2015 New York Safe Boating - 78
ACCIDENTS AND EMERGENCIES
away than it looks.
Climb on top of an
overturned boat or
any other floating
debris, and try to get
the attention of the
Make sure that you use your navigation lights at night and
during times of restricted visibility; your navigation lights
ensure that other boats can see your boat.
If you have a collision, put on your PFDs and call for help or
use visual distress signals. Check passengers on your boat
and the other boat for injuries. Common collision injuries
are propeller cuts, broken bones, and head, neck and spinal
injuries. Check whether there has been damage to fuel
lines or a fuel spill. If so, try to repair the lines and do what
you can to clean up any spilled fuel. Do your best to avoid
creating any sparks that might ignite spilled fuel.
If you're stuck in the
water with nothing
to climb onto, adopt
the "HELP" position:
Heat Escape Lessening
your PFD, curl into the
fetal position to the
extent possible while keeping your nose and mouth out of the
water. This will help slow the body's heat loss.
Propeller strikes can cause terrible, damaging injuries. A
typical recreational boat propeller can travel from head to
toe on an average person in less than one tenth of a second.
With care, you can avoid propeller injuries.
If you are unable to get out of the water, and someone else is
in the water with you, you can work together to retain body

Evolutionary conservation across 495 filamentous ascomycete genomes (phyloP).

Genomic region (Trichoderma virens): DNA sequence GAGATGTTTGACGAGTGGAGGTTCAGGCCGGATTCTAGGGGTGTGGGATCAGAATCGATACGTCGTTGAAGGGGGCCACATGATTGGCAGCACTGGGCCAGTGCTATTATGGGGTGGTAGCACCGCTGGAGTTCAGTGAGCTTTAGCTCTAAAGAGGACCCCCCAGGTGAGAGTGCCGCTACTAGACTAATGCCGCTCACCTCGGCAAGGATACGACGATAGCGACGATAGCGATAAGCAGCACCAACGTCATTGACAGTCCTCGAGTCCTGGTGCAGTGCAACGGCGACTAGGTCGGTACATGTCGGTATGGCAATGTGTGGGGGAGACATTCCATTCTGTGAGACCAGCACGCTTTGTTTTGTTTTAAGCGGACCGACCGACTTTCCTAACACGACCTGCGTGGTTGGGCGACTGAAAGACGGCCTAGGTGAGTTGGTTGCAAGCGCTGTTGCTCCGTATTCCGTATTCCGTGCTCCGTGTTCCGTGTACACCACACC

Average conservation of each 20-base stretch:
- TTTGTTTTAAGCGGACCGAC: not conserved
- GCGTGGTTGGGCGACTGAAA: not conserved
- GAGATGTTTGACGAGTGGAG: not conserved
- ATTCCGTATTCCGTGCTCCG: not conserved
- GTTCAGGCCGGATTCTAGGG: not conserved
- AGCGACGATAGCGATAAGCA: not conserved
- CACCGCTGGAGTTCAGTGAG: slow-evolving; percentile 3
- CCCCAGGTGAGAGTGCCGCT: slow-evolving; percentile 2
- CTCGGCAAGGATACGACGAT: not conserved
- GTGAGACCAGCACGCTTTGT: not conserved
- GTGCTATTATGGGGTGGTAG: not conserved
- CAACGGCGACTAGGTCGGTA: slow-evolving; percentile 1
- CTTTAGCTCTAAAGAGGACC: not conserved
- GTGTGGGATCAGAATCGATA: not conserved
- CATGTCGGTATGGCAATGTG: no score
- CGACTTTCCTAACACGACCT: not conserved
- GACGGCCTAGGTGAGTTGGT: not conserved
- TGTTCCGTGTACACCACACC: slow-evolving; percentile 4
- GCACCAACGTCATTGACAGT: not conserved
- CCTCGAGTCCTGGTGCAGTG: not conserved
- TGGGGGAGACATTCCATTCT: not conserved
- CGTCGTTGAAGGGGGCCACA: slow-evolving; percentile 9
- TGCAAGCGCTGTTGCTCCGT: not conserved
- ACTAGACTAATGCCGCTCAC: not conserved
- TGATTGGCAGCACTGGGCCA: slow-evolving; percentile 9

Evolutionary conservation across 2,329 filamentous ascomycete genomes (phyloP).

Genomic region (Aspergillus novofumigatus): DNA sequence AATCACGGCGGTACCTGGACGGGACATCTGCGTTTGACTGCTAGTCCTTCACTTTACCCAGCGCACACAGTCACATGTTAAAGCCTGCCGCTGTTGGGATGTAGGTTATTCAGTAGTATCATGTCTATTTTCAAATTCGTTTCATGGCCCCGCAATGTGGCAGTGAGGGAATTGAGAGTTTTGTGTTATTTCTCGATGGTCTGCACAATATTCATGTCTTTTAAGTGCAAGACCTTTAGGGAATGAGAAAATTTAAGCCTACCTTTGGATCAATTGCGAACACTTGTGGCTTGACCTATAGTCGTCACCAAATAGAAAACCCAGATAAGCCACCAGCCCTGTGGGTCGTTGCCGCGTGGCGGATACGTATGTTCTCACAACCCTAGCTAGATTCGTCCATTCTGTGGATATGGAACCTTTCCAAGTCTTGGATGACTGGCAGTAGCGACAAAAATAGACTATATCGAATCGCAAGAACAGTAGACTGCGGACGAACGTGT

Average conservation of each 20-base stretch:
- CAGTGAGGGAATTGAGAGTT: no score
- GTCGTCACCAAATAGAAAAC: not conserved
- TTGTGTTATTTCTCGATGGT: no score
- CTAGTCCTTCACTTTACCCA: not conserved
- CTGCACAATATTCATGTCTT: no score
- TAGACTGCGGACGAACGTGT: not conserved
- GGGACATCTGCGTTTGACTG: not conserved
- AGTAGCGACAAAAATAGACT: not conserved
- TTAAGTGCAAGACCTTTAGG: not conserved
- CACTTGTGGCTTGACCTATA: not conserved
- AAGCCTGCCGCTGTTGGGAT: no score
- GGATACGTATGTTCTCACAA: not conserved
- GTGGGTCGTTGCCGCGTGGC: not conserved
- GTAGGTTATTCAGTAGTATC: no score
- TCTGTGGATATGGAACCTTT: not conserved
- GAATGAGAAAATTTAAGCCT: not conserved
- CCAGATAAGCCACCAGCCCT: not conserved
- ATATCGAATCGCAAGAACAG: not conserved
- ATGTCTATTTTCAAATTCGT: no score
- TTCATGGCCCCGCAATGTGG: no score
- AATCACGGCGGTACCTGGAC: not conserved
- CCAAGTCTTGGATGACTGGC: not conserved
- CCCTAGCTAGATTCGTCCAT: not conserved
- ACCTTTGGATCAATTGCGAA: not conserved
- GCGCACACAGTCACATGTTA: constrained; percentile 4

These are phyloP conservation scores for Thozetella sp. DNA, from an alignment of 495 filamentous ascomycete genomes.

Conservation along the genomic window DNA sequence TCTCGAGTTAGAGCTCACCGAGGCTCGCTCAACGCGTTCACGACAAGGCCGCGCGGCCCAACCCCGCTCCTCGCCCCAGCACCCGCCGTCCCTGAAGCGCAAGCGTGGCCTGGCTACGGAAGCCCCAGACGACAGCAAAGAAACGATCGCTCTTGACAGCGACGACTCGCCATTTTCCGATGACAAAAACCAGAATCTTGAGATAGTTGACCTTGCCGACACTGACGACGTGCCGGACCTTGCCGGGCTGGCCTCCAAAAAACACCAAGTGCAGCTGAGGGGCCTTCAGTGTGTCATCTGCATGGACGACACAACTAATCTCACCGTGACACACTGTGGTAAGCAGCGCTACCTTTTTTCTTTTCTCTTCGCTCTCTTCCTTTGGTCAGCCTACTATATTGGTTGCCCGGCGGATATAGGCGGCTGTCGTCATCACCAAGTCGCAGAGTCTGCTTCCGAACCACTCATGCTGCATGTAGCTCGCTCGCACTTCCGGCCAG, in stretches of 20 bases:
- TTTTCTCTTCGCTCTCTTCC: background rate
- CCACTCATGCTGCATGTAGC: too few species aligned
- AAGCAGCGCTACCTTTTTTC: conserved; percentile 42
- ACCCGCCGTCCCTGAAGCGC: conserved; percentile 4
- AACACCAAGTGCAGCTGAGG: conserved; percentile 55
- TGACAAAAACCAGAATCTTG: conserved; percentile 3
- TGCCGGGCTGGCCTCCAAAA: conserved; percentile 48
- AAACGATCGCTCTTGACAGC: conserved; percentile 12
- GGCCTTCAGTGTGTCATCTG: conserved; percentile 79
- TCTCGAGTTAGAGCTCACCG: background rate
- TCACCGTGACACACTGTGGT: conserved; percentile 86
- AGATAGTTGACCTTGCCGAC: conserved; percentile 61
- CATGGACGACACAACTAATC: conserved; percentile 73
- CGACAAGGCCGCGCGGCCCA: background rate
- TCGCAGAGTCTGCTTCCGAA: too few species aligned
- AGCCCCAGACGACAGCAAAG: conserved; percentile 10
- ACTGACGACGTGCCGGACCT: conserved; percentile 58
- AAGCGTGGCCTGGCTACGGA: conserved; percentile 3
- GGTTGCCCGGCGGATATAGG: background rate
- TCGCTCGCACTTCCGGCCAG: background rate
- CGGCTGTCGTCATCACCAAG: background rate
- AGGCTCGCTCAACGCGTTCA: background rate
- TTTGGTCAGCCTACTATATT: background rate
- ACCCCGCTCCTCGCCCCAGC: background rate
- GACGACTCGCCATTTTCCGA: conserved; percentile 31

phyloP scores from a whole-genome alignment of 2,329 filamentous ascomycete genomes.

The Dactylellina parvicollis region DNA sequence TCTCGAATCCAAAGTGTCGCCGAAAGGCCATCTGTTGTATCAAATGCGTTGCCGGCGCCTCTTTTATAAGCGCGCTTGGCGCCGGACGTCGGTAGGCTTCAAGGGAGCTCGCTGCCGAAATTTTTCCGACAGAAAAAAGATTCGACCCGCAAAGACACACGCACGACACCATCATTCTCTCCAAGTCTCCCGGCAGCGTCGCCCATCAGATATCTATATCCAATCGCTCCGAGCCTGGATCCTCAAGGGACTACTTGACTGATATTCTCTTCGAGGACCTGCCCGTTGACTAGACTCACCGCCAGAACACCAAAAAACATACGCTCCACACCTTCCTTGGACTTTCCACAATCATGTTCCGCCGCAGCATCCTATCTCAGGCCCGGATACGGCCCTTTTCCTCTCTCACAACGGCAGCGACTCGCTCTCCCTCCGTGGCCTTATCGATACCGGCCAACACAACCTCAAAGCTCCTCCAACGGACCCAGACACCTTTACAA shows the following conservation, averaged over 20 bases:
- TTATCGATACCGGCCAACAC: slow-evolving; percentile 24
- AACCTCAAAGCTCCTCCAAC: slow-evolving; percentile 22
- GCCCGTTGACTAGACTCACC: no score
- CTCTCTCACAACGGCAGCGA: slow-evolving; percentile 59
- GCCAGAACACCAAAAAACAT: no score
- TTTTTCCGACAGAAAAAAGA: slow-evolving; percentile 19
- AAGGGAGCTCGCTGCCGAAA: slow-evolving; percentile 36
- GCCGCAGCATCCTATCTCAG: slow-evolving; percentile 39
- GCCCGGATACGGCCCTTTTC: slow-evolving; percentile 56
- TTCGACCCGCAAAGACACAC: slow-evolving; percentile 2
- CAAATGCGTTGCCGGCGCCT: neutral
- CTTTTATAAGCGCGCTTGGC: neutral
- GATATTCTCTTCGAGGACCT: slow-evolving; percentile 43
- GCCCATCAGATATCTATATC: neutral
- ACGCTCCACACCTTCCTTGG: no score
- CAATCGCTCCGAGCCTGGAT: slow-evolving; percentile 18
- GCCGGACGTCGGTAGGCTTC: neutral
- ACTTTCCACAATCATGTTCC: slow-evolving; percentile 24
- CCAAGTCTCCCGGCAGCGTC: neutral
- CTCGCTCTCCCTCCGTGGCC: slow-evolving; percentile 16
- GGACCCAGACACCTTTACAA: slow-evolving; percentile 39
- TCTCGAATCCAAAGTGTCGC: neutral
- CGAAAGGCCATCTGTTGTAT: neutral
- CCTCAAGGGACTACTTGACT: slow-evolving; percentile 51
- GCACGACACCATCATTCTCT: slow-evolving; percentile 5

heat by huddling together. Again, this is most effective if you
are wearing your PFD.
If your boat has an engine cut-off switch lanyard,
wear it at ALL times. If the lanyard is removed from
the switch, the engine will shut off, reducing the risk
Grounding your boat can damage it and injure you and your
passengers. Pay attention to the buoys and channel markers;
they are there to show you the areas of safe passage for
your boat. Be as familiar as you can with the waters that
you are sailing. If a navigation chart for the waterway is
available, get one and use it. If you have a depth sounder or
fish finder, these also can help you to avoid hazards on the
Be very careful to ensure that water skiers are away
from the stern before starting the boat's engine.
Assign someone to keep track of the skier's location
and make sure the skier is well away from the boat
before giving the operator the signal to start.
Consider installing a propeller guard, a safety device
that surrounds the propeller for your boat.
If you ground your boat, first make sure you did not put a
hole in your hull. If your hull is intact, remove extra weight
from the boat in order to refloat it. Pull the boat gently away
from the obstruction, but do not try to back it out under
power. You might damage the hull. If you're in an area
where there are tides, wait for a high tide to float your boat.
If you cannot re-float your boat yourself, call for assistance
or use your visual distress signals to alert other boats of your
Check over the stern before starting your boat
to make sure there's no one in the water. This is
especially important if you're in a slip in a marina.
Keep a constant lookout for swimmers in the water.
Never let anyone exit or board your boat if the key is
in the ignition. Even when idling, the prop can spin.
Collisions are the number one cause of boating accidents
and result in millions of dollars in property damage,
dozens of deaths and an untold number of injuries every
year. Collisions are preventable; you can avoid collisions
by knowing and following the Rules of the Road, and
maintaining a proper lookout. Your responsibility as operator
of a boat is to:
at reasonable speed, and
keep a lookout for other boats or obstructions in the